Durham, England, famous for its grand old city and cathedral, where bus loads of senior citizens spend their day dragging their Zimmer frames over the cobbled streets to admire ye olde England. More recently and probably more famous in New Zealand, Durham’s castle and cathedral might be better known as Hogwarts School of Witchcraft and Wizardry, as seen in the Harry Potter films. So, what have Lincoln University and Harry Potter got in common? Not a lot, but it sets the scene for where my current fieldwork is based.
I am in northern England to sample birds for feather lice. As you sit and scratch, feeling small legs walking through your hair, you might ask why I would travel half way around the world to do this. The source of almost all of New Zealand’s introduced song birds is the UK. Sparrows, blackbirds, skylarks and finches, amongst others, were brought to New Zealand by settlers to help create a sense of home. Along with the birds came their feather parasites, although not all of the species. It is the pattern of what made it and what didn’t that is of interest to us and will allow us to better think about invasive species (see this previous blog). We know how the lice are distributed around New Zealand but have only minimal knowledge about their ancestral home, especially the northern areas of England where many settler-ships left from. To model UK distributions of chewing-lice, I have been catching selected bird species and processing them for chewing lice.
While you suffer winter in NZ, I am enjoying the UK summer. I arrived in the UK in early July and quickly made arrangements to join British Trust for Ornithology (BTO) bird ringers in the field. Bird ringing (or banding) is heavily regulated in the UK and takes at least two years to gain a licence to ring birds without supervision. Naturally, this is well beyond the scope of a Masters project. This means that I am at the mercy of suitably qualified people to complete my research. All of the ringers that I work with volunteer their time and they also pay for the rings and all other costs associated with ringing birds.
Apart from their natural love of birds, there are other reasons why these people ring birds: the BTO run various ringing programmes, such as The Constant Effort Sites Scheme (CES) and Retrapping Adults for Survival (RAS) that rely on data collected by these volunteers. The CES sampling protocol dictates that each site is visited once every 10 days during the breeding season (this means 11 visits). The effort at each site remains constant, i.e., the same number of nets in the same positions for the same amount of time. For example, at the Foxglove Covert CES they erect 30, 18 metre mist-nets, begin ringing at sunrise (4am in mid-summer) and remain ringing for 10 hours; whereas, at the Rainton Meadows CES they erect 8 mist-nets (a mixture of 12 and 18 metre nets) and catch birds between 7am and 1pm.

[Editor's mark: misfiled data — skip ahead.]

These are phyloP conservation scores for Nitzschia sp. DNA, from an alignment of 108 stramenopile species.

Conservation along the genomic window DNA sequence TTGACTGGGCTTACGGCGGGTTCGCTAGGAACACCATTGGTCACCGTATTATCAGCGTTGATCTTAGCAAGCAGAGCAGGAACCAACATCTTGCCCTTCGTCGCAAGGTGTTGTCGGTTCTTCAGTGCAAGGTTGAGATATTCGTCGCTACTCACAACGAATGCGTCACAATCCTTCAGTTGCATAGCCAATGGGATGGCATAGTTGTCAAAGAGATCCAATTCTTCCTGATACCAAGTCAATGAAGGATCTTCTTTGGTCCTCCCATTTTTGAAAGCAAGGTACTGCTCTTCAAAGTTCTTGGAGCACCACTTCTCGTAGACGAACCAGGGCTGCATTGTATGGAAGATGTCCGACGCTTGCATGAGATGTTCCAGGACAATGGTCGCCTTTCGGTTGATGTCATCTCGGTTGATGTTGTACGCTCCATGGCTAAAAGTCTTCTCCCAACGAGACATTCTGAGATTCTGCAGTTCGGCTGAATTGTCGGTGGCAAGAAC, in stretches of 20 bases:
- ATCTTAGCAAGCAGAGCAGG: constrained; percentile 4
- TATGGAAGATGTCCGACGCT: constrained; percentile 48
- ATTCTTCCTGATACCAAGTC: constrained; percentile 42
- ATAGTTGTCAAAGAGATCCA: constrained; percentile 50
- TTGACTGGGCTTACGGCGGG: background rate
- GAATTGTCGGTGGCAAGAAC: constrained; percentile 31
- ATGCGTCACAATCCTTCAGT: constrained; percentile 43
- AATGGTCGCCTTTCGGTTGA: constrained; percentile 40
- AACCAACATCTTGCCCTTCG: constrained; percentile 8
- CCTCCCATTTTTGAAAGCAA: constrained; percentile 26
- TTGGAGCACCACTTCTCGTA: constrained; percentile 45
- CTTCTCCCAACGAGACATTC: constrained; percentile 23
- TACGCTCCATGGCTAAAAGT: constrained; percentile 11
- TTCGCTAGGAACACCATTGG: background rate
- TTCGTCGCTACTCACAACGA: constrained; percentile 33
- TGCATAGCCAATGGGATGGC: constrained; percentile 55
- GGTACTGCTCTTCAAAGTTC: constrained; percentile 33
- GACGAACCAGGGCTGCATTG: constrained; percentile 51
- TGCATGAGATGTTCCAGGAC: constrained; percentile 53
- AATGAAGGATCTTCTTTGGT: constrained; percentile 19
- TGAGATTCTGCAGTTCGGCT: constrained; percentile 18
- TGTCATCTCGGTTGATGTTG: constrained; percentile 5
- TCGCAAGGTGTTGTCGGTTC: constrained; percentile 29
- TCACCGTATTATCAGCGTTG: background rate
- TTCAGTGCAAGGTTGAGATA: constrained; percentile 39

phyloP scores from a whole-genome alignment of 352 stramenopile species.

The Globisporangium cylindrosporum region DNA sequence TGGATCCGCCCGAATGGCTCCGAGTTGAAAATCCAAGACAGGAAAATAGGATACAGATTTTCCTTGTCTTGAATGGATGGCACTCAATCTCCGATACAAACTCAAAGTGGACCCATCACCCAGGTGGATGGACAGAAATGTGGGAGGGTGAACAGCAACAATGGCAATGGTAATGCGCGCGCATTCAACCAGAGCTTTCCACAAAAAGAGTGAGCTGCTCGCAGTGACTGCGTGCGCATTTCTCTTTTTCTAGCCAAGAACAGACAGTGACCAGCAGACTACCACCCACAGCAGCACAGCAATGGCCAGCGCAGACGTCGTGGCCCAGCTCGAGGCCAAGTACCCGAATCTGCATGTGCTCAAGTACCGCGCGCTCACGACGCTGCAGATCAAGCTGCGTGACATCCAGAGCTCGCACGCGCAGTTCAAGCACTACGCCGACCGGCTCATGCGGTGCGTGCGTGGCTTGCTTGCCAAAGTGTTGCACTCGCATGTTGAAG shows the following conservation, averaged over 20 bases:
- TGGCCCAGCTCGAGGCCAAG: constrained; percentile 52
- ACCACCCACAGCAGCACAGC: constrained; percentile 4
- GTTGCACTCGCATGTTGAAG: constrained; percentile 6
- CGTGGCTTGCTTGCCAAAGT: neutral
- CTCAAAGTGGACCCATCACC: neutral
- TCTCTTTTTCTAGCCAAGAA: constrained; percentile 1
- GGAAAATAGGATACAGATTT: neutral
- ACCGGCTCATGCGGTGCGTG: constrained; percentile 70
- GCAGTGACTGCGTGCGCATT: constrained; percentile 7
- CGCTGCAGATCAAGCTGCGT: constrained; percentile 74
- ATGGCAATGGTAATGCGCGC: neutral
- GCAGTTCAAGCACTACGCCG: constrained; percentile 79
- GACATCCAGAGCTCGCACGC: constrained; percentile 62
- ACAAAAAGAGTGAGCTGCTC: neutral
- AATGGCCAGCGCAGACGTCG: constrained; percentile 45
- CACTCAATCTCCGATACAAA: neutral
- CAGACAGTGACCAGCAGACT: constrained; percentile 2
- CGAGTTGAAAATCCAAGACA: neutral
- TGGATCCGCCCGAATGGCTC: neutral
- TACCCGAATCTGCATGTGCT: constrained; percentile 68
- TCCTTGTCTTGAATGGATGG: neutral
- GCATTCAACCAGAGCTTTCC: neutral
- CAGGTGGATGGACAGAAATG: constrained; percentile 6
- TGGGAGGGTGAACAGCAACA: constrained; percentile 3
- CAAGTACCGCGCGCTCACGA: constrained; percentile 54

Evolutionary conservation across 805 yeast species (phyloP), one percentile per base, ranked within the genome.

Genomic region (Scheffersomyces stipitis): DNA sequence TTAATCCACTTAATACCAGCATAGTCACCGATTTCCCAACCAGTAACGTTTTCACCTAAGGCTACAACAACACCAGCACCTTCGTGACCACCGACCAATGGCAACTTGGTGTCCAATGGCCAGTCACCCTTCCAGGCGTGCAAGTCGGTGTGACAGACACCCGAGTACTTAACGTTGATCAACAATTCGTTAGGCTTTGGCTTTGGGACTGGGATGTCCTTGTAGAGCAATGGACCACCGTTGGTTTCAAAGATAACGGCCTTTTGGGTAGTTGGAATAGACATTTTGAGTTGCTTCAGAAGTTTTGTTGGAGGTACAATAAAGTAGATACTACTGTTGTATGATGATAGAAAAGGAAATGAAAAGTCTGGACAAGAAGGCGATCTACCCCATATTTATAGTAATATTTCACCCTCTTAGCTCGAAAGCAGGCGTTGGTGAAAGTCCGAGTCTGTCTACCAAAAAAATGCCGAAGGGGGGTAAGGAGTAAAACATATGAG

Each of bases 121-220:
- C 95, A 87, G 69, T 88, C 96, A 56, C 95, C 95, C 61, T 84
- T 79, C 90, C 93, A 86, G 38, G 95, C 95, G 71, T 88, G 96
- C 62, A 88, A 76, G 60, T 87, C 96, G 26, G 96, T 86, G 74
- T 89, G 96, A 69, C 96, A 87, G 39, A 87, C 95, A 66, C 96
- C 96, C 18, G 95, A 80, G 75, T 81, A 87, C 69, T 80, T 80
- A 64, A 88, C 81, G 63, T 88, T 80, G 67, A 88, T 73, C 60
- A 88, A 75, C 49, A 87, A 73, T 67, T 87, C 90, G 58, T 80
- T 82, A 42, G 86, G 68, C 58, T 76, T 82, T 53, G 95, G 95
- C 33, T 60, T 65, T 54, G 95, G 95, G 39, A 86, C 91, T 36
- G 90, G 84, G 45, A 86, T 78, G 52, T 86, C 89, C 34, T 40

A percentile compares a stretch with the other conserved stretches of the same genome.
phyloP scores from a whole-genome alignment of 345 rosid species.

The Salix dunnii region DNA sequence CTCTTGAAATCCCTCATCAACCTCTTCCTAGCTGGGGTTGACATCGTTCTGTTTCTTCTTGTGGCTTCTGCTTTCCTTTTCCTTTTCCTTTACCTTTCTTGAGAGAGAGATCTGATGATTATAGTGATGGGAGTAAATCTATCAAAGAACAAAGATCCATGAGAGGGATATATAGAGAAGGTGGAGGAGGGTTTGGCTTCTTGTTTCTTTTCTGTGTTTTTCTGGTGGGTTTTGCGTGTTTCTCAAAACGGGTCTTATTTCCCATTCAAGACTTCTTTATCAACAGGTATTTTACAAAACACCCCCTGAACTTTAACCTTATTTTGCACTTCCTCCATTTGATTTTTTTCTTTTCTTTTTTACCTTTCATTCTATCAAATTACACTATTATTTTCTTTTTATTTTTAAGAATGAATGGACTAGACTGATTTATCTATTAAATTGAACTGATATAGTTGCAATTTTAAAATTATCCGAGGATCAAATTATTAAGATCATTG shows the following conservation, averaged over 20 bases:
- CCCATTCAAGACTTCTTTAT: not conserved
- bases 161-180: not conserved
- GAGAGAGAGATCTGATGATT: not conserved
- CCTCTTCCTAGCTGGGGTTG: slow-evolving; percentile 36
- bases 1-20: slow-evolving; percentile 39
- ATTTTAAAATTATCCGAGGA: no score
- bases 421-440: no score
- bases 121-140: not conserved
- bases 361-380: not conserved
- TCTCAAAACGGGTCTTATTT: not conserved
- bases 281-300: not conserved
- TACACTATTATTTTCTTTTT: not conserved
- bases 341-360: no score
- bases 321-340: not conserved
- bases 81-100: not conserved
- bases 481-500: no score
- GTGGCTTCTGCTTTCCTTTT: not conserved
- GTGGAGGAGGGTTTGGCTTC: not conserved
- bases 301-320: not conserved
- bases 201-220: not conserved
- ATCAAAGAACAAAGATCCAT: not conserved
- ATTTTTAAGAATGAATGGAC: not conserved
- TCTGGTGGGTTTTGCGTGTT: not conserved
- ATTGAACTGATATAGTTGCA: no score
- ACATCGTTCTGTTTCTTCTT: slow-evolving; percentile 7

The benefit of CES for my fieldwork is that I can plan on mist-netting at least once every 10 days, weather permitting. Birds loose body heat rapidly when they get wet, so to avoid bird mortality, nets must be collapsed when it rains. Wind also affects sample effort; birds are less active in high wind and the nets become highly visible flapping about. More importantly, birds can also be injured in a moving net (e.g., broken wings and strangulation). CES sites are usually visited in the weekend, so I must decide on which to visit. Lately, I have gone where I catch the greatest number of birds, but soon, to increase the number of records for more rare species, I will have to concentrate on locations where specific bird species are caught.
This is a convenient segueway to the RAS (Retrapping Adults for Survival) scheme. Sites are selected where many individuals of targeted species will be caught for monitoring species survival rates. So far, as part of my study I have processed birds at yellowhammer, house sparrow and blackbird RAS sites. There are some species that I have few records for, so I need to find redpoll, songthrush and starling RAS sites to sample at. Which should fill the last five weeks that I am here.
While I am not delousing birds in the field, I process my samples in the lab (thanks to Biological sciences at Durham University). This entails sifting through my field samples under a dissection microscope. I have become quite tuned into finding lice floating about in a mixture of ethanol and flea powder, but it still takes about one day to process 10 samples. I have processed 135 birds (about 10% of all the birds caught at these sites) and blackbirds are by far the most lousy bird, both for prevalence and intensity.
Ok, gloves on and back to work….